Atlanta Cemetery Network offers glimpse into city’s history

“Tour the Rest haven of Atlanta’s African-American Civil Rights Pioneers” 

Atlanta is known for being the cradle of the Civil Rights Movement, the birthplace of Dr. Martin Luther King, Jr., and the epicenter of southern culture. Atlanta is also the home of the oldest African-American cemetery in Georgia, South-View Cemetery. 

South-View Cemetery is often called “The African-American City of the Dead.” Established in 1889 by Jacob McKinley, George W. Graham, Robert Grant, Charles H. Morgan, John Render, and Albert Watts. Each desires to bury their family and community with dignity and grace. 

African-Americans’ traditions and customs for caring for the dead goes back centuries far beyond the enslavement of Africans in the New World. The care and pride in the details of each homegoing service can be seen on any given day at South-View Cemetery and Lincoln Cemetery (founded in 1925). 

Together, both cemeteries tell the long history of Atlanta’s African-American communities and the people that help influence our global perspective. 

“The City of Atlanta has more civil rights leaders buried within our African-American cemeteries than anywhere else in America,” says Elizabeth Clappin, Urban Planner II, Department of City Planning, Office of Design: Historic Preservation.

To ensure that this history is not lost on the residents of Metro Atlanta or the 300,000 visitors that explore the city daily, The Atlanta Cemetery Network has curated “The Promise Land,” a self-guided tour of 30 impactful African-American resting places. This walking remembrance tour journey through these historical cemeteries to honor the lives of those we have lost and re-engage in their stories.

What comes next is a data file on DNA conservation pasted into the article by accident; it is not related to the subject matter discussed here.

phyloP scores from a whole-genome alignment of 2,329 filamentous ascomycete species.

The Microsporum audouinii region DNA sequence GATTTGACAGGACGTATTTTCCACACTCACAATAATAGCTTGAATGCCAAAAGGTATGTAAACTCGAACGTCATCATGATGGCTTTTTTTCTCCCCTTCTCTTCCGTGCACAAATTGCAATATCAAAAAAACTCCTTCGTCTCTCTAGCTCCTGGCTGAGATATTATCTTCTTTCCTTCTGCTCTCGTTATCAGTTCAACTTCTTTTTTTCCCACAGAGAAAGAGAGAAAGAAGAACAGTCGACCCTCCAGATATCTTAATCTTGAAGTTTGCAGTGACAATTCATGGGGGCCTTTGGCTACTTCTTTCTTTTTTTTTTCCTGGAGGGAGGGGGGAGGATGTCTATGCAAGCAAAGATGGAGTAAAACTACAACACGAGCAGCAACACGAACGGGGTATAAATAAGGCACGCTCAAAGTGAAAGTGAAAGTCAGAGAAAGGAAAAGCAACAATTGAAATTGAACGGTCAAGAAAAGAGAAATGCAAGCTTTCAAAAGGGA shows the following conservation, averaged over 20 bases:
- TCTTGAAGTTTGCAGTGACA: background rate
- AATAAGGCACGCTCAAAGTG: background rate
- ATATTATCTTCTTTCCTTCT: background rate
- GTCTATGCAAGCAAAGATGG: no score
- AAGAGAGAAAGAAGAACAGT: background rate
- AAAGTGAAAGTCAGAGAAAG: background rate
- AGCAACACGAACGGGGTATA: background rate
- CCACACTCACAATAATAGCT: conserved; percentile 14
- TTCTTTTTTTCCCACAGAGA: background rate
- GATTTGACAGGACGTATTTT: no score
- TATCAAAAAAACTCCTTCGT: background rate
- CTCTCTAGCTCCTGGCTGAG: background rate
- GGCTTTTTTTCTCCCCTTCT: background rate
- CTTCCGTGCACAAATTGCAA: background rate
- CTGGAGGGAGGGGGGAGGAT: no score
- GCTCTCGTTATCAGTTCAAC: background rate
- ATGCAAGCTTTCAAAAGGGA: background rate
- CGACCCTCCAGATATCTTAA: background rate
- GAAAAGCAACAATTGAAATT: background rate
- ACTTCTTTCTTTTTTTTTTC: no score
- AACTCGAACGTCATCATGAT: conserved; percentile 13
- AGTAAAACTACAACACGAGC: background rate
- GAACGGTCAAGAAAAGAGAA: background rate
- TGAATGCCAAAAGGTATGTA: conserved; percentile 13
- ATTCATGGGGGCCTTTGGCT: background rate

The Ballot Box: 

John Wesley Dobbs 1882-1961 South-View Cemetery 

Ruby Parks Blackburn  1901-1982 Lincoln Cemetery 

A.T. Walden 1885-1965 Lincoln Cemetery 

Clarence Bacote 1906-1989 Lincoln Cemetery 

Grace Townes Hamilton 1907-1992 South-View Cemetery

The Dreamers: 

John Lewis 1940-2020 South-View Cemetery 

Hosea Williams 1926-2000 Lincoln Cemetery 

Ralph David Abernathy 1926-1990 Lincoln Cemetery 

C.T. Vivian 1924-2020 Westview Cemetery 

Williams Holmes Borders 1905-1993 SouthView Cemetery 

The Educators: 

Hamilton E, Homes 1941-1995 Lincoln Cemetery 

J.W. Robinson 1921-2008 Lincoln Cemetery 

Ruby Smith Robinson 1947-1965 South-View Cemetery 

Benjamin E. Mays 1894-1984 Morehouse College 

Donald Lee Hollowell 1917-2004 Westview Cemetery  

The Industrialist: 

Alonzo Herdon 1858-1927 South-View Cemetery 

David T. Howard 1849-1935 South-View Cemetery 

Hermon Russell 1930-2014 South-View Cemetery 

Jesse Hill 1927-2012 South-View Cemetery 

The Major League: 

Theodore “Tiger” Flowers 1895-1927 Lincoln Cemetery 

Henry “Hank” Aaron 1934-2021 South-View Cemetery 

Alferd Fountain “Tup” Holmes 1917-1967 Lincoln Cemetery 

The Reformers: 

Joseph E. Boone 1922-2006 Lincoln Cemetery 

Dorthy Lee Bolden 1923-2005 Lincoln Cemetery 

James Orange 1943-2008 Greenwood Cemetery 

Martin Luther “Daddy” King 1899-1984 and Alberta King 1904-1974 South-View Cemetery 

George Alexander Towns 1870-1960 South-View Cemetery 

Soul Food: 

Evelyn Frazier 1912-2007 South-View Cemetery 

Robert Paschal 1908-1997 and James Paschel 1920-2008  Westview Cemetery 

The post Atlanta Cemetery Network offers glimpse into city’s history appeared first on The Atlanta Voice.

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